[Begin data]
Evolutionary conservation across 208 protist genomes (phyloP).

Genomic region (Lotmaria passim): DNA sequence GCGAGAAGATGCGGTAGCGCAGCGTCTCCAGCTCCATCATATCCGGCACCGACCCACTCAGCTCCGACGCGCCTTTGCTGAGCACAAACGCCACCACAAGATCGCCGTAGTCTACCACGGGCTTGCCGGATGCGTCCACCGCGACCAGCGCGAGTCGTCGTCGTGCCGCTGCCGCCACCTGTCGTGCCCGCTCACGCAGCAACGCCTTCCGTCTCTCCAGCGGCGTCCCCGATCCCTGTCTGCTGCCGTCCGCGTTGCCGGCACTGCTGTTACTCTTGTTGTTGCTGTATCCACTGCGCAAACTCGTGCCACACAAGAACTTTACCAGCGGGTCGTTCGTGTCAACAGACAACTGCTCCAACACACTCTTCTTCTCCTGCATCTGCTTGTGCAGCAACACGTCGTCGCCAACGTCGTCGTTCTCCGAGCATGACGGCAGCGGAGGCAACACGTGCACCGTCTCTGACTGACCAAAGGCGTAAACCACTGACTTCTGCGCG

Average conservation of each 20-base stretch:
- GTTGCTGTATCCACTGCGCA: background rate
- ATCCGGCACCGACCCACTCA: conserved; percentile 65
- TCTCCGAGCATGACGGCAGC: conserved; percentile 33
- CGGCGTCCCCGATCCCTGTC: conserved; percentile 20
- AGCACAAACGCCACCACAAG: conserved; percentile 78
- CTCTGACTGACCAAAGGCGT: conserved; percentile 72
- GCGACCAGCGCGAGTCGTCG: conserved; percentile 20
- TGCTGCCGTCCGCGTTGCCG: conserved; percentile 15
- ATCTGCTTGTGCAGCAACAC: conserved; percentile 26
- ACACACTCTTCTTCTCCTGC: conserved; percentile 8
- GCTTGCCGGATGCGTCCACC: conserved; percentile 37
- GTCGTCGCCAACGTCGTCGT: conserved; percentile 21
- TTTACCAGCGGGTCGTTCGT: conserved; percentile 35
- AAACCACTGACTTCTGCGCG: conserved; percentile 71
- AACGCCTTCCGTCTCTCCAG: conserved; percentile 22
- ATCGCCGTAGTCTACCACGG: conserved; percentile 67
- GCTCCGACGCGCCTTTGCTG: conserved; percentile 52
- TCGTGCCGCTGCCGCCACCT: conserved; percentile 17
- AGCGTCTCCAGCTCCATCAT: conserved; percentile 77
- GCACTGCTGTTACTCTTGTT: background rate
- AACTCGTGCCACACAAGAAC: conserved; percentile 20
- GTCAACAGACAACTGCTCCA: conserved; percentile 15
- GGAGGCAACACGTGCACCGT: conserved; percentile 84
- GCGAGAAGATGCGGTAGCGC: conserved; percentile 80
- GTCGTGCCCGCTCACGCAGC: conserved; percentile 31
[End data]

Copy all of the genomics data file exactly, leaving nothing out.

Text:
Evolutionary conservation across 208 protist genomes (phyloP).

Genomic region (Lotmaria passim): DNA sequence GCGAGAAGATGCGGTAGCGCAGCGTCTCCAGCTCCATCATATCCGGCACCGACCCACTCAGCTCCGACGCGCCTTTGCTGAGCACAAACGCCACCACAAGATCGCCGTAGTCTACCACGGGCTTGCCGGATGCGTCCACCGCGACCAGCGCGAGTCGTCGTCGTGCCGCTGCCGCCACCTGTCGTGCCCGCTCACGCAGCAACGCCTTCCGTCTCTCCAGCGGCGTCCCCGATCCCTGTCTGCTGCCGTCCGCGTTGCCGGCACTGCTGTTACTCTTGTTGTTGCTGTATCCACTGCGCAAACTCGTGCCACACAAGAACTTTACCAGCGGGTCGTTCGTGTCAACAGACAACTGCTCCAACACACTCTTCTTCTCCTGCATCTGCTTGTGCAGCAACACGTCGTCGCCAACGTCGTCGTTCTCCGAGCATGACGGCAGCGGAGGCAACACGTGCACCGTCTCTGACTGACCAAAGGCGTAAACCACTGACTTCTGCGCG

Average conservation of each 20-base stretch:
- GTTGCTGTATCCACTGCGCA: background rate
- ATCCGGCACCGACCCACTCA: conserved; percentile 65
- TCTCCGAGCATGACGGCAGC: conserved; percentile 33
- CGGCGTCCCCGATCCCTGTC: conserved; percentile 20
- AGCACAAACGCCACCACAAG: conserved; percentile 78
- CTCTGACTGACCAAAGGCGT: conserved; percentile 72
- GCGACCAGCGCGAGTCGTCG: conserved; percentile 20
- TGCTGCCGTCCGCGTTGCCG: conserved; percentile 15
- ATCTGCTTGTGCAGCAACAC: conserved; percentile 26
- ACACACTCTTCTTCTCCTGC: conserved; percentile 8
- GCTTGCCGGATGCGTCCACC: conserved; percentile 37
- GTCGTCGCCAACGTCGTCGT: conserved; percentile 21
- TTTACCAGCGGGTCGTTCGT: conserved; percentile 35
- AAACCACTGACTTCTGCGCG: conserved; percentile 71
- AACGCCTTCCGTCTCTCCAG: conserved; percentile 22
- ATCGCCGTAGTCTACCACGG: conserved; percentile 67
- GCTCCGACGCGCCTTTGCTG: conserved; percentile 52
- TCGTGCCGCTGCCGCCACCT: conserved; percentile 17
- AGCGTCTCCAGCTCCATCAT: conserved; percentile 77
- GCACTGCTGTTACTCTTGTT: background rate
- AACTCGTGCCACACAAGAAC: conserved; percentile 20
- GTCAACAGACAACTGCTCCA: conserved; percentile 15
- GGAGGCAACACGTGCACCGT: conserved; percentile 84
- GCGAGAAGATGCGGTAGCGC: conserved; percentile 80
- GTCGTGCCCGCTCACGCAGC: conserved; percentile 31